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“This is actually the largest display of the AIDS Quilt ever in San Francisco and the largest display anywhere in the last decade,” General Manager of San Francisco Recreation and Parks Department Phil Ginsburg said. “Each panel is uniquely made in honor of a precious life lost to AIDS. There is so much love in each of these panels.”
Today, the Quilt, considered the largest community arts project in the world, has more than 50,000 individually sewn panels with more than 110,000 names.
“When I got here, I wasn’t really expecting what I was actually going to see, but when I saw all these grand quilts laid out, it was just kind of shocking to me,” spectator Jarret Zundel said. “Seeing the sheer amount of people who died from this terrible disease.”
“Remember the names and that’s what the Quilt is here for,” COO at the National AIDS Memorial Kevin Herglotz said. “It’s to always remember those names and use the Quilt as a teaching tool so we can learn the lessons of the past so we don’t repeat them in the future.”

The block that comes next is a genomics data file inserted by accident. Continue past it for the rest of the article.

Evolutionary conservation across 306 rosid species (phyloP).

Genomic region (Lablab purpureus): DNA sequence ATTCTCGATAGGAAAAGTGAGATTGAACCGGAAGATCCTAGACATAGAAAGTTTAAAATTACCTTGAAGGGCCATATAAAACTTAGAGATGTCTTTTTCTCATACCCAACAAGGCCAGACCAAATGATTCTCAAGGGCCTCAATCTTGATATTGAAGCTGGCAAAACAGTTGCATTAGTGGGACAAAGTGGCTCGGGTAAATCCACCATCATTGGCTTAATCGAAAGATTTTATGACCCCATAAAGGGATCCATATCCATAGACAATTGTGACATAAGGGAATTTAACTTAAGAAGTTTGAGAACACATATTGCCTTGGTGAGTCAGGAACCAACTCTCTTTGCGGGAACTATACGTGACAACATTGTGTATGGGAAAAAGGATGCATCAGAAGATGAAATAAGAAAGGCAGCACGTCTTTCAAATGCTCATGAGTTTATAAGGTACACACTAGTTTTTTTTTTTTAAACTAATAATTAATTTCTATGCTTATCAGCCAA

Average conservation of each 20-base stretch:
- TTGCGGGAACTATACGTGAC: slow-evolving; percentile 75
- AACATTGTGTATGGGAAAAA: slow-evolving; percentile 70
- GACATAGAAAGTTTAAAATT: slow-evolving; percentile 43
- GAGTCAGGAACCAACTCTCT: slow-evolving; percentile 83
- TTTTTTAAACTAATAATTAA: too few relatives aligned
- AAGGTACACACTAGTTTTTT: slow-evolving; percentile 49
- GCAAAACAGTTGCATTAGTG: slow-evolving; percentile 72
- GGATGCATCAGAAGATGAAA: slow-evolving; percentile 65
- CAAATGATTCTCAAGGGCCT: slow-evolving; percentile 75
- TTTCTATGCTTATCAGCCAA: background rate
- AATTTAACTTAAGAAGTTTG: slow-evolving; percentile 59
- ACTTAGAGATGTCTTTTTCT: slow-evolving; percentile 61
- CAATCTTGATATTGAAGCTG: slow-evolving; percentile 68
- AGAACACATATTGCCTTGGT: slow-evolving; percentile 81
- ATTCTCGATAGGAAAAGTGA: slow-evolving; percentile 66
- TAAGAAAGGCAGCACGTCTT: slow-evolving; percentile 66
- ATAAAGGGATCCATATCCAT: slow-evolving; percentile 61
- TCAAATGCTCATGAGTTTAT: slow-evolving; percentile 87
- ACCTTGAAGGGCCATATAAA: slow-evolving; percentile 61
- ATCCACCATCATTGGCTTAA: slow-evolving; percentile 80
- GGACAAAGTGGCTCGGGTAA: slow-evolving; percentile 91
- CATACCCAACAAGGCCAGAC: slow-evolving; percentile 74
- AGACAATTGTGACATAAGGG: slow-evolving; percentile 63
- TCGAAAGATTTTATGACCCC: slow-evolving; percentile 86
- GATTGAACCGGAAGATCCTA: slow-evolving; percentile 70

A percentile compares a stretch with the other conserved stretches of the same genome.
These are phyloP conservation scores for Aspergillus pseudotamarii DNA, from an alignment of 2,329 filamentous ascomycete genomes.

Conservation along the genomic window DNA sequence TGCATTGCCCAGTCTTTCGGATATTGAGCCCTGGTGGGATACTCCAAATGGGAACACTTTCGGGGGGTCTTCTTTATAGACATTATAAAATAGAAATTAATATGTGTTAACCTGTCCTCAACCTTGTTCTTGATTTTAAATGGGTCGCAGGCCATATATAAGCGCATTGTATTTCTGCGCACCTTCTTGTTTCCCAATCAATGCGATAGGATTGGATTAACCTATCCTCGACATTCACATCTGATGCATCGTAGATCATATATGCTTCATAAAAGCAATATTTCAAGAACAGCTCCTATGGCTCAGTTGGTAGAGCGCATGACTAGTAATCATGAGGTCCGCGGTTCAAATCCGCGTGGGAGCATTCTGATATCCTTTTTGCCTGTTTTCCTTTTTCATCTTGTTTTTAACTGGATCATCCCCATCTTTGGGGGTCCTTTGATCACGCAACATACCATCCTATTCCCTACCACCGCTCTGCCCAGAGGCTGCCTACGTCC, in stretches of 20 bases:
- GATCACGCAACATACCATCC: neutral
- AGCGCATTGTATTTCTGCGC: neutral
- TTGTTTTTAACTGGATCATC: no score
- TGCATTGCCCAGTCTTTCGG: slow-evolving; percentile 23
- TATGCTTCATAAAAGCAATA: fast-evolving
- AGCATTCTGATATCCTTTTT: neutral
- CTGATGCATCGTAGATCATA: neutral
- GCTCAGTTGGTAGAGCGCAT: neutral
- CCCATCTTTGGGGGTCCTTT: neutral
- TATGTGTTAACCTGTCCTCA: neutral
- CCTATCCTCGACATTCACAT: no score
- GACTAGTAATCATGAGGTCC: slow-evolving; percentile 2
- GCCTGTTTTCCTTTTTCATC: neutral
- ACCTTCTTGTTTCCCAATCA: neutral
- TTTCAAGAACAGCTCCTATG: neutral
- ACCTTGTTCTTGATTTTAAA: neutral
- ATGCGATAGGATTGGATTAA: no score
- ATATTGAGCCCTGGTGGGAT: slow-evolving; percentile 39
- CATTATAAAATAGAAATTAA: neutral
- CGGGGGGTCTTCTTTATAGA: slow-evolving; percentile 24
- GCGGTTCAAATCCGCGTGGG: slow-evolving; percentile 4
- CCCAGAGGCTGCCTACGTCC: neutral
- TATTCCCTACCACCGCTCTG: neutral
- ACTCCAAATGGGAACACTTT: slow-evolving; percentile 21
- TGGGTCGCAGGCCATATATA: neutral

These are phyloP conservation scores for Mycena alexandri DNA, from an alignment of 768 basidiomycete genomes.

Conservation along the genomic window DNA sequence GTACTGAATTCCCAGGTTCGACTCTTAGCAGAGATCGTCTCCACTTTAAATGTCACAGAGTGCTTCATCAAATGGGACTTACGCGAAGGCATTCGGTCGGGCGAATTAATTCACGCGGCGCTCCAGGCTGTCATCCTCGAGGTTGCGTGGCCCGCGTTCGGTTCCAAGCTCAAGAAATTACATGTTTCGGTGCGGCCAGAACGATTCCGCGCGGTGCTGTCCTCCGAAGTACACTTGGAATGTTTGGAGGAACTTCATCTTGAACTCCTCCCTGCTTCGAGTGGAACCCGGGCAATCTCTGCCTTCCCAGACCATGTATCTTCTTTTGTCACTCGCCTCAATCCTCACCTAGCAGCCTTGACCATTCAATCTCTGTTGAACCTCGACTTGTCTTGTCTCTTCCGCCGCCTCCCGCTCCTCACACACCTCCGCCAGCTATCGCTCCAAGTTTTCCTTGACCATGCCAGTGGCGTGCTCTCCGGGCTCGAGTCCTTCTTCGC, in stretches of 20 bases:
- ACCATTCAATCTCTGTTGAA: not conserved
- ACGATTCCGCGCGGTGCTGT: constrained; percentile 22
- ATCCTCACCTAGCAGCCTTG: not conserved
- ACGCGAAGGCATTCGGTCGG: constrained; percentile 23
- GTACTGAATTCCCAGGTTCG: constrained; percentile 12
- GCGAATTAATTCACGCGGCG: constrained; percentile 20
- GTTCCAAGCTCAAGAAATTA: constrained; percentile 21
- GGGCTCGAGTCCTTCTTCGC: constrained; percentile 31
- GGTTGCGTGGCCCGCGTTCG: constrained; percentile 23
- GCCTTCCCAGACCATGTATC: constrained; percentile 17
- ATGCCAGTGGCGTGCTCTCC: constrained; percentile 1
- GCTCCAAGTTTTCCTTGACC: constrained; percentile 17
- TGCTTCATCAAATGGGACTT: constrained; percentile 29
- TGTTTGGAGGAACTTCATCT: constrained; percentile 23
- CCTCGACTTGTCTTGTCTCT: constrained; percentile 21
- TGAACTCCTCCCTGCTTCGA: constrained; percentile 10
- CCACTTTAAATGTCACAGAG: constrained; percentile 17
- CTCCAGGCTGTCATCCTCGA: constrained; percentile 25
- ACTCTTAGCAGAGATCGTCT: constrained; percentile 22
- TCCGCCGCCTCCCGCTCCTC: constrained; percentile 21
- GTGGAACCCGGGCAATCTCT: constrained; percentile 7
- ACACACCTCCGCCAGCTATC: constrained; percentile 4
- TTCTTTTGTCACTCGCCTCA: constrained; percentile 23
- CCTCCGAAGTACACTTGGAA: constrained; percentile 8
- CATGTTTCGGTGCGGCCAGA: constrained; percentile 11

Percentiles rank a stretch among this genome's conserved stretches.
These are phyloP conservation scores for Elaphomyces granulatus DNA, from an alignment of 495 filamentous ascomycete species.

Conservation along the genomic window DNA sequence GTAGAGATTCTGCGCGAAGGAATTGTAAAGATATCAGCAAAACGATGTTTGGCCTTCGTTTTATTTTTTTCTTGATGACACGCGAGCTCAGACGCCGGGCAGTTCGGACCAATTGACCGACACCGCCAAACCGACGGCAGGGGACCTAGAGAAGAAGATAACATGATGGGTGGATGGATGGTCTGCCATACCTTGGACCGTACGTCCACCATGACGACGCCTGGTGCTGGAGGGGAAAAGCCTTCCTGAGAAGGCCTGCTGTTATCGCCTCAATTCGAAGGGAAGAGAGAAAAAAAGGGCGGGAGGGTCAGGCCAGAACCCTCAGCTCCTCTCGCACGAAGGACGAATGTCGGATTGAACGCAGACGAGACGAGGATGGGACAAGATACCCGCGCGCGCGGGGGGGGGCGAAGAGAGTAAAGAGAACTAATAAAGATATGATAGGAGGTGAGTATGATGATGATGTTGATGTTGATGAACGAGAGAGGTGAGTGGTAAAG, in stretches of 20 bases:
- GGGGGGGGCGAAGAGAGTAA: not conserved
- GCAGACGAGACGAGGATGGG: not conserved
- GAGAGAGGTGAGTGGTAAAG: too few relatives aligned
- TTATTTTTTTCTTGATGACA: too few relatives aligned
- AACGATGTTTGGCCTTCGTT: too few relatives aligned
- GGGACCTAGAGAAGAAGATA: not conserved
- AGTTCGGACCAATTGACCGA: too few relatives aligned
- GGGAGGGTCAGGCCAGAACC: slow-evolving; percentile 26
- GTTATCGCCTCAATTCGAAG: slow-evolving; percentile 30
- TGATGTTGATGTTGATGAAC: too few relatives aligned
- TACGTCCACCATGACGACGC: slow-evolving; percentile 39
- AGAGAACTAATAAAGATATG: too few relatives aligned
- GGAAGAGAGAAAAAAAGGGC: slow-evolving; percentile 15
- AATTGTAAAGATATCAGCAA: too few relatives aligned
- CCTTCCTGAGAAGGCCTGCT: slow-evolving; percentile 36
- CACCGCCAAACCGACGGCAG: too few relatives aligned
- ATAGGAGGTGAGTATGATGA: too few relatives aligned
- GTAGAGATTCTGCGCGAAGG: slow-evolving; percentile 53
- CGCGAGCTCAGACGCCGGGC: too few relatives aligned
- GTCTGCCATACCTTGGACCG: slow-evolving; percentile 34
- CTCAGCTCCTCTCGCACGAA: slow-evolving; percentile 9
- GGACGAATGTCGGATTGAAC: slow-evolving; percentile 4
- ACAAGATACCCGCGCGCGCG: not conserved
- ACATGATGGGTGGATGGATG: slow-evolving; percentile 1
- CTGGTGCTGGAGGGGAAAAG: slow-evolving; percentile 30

Co-Founders of the Quilt, Cleve Jones, Mike Smith, and Gert McMullin formally organized the NAMES Project Foundation in 1987. In October of that year, the Quilt was first displayed on the National Mall in Washington, D.C., during the National March on Washington for Lesbian and Gay Rights.
“At the beginning of the pandemic, of course, the stigma was overwhelming. People were dying alone and forgotten,” Co-Founder Cleve Jones said. “It hit my neighborhood early and hard. Within a few years, almost everyone I knew was dead or dying or caring for someone who was dying, and I wanted to warn the world and also to try to find a way for people to grieve together.”
“Today, 35 years later, the Quilt continues to play an important role in helping to end the HIV epidemic,” Chairman and CEO of Gilead Sciences Daniel O’Day said. “The Quilt plays a part in all of this by inspiring action, by touching hearts and minds and reminding all of us of the cost of human life.”
“The Quilt will continue to be a call to action,” Executive Director of Southern AIDS Coalition Dafina Ward said. “to amplify the experiences of those living with HIV and AIDS, to celebrate the legacy of those that we lost so that they’re not in vain and we can make things better.”
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